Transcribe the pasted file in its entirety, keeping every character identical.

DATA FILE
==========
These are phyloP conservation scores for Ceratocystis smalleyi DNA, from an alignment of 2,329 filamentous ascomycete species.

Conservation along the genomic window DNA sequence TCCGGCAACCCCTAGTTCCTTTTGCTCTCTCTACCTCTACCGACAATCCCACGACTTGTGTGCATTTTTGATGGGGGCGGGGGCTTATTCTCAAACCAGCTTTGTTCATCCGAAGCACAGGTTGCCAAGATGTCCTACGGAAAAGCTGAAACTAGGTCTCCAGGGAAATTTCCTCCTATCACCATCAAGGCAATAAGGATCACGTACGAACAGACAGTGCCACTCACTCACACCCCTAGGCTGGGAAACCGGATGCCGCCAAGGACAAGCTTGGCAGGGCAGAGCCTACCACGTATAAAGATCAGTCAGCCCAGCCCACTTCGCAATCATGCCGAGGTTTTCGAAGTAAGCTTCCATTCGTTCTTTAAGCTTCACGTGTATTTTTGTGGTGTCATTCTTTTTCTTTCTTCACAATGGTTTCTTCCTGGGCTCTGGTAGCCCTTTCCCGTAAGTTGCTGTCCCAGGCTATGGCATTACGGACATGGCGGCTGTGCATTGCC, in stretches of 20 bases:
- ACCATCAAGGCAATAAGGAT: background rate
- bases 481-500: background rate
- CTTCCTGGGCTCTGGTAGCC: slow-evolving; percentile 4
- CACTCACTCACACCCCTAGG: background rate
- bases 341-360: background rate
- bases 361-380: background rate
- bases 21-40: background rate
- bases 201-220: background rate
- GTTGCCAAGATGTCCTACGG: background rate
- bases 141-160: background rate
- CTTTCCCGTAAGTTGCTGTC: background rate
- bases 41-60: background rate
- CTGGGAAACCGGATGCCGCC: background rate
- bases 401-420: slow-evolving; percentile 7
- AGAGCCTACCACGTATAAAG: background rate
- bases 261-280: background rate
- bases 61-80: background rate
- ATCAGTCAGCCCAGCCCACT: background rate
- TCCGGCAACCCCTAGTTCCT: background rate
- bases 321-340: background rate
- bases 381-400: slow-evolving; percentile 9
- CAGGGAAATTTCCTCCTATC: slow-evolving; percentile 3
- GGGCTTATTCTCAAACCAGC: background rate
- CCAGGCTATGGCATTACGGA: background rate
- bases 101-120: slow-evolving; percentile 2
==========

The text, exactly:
These are phyloP conservation scores for Ceratocystis smalleyi DNA, from an alignment of 2,329 filamentous ascomycete species.

Conservation along the genomic window DNA sequence TCCGGCAACCCCTAGTTCCTTTTGCTCTCTCTACCTCTACCGACAATCCCACGACTTGTGTGCATTTTTGATGGGGGCGGGGGCTTATTCTCAAACCAGCTTTGTTCATCCGAAGCACAGGTTGCCAAGATGTCCTACGGAAAAGCTGAAACTAGGTCTCCAGGGAAATTTCCTCCTATCACCATCAAGGCAATAAGGATCACGTACGAACAGACAGTGCCACTCACTCACACCCCTAGGCTGGGAAACCGGATGCCGCCAAGGACAAGCTTGGCAGGGCAGAGCCTACCACGTATAAAGATCAGTCAGCCCAGCCCACTTCGCAATCATGCCGAGGTTTTCGAAGTAAGCTTCCATTCGTTCTTTAAGCTTCACGTGTATTTTTGTGGTGTCATTCTTTTTCTTTCTTCACAATGGTTTCTTCCTGGGCTCTGGTAGCCCTTTCCCGTAAGTTGCTGTCCCAGGCTATGGCATTACGGACATGGCGGCTGTGCATTGCC, in stretches of 20 bases:
- ACCATCAAGGCAATAAGGAT: background rate
- bases 481-500: background rate
- CTTCCTGGGCTCTGGTAGCC: slow-evolving; percentile 4
- CACTCACTCACACCCCTAGG: background rate
- bases 341-360: background rate
- bases 361-380: background rate
- bases 21-40: background rate
- bases 201-220: background rate
- GTTGCCAAGATGTCCTACGG: background rate
- bases 141-160: background rate
- CTTTCCCGTAAGTTGCTGTC: background rate
- bases 41-60: background rate
- CTGGGAAACCGGATGCCGCC: background rate
- bases 401-420: slow-evolving; percentile 7
- AGAGCCTACCACGTATAAAG: background rate
- bases 261-280: background rate
- bases 61-80: background rate
- ATCAGTCAGCCCAGCCCACT: background rate
- TCCGGCAACCCCTAGTTCCT: background rate
- bases 321-340: background rate
- bases 381-400: slow-evolving; percentile 9
- CAGGGAAATTTCCTCCTATC: slow-evolving; percentile 3
- GGGCTTATTCTCAAACCAGC: background rate
- CCAGGCTATGGCATTACGGA: background rate
- bases 101-120: slow-evolving; percentile 2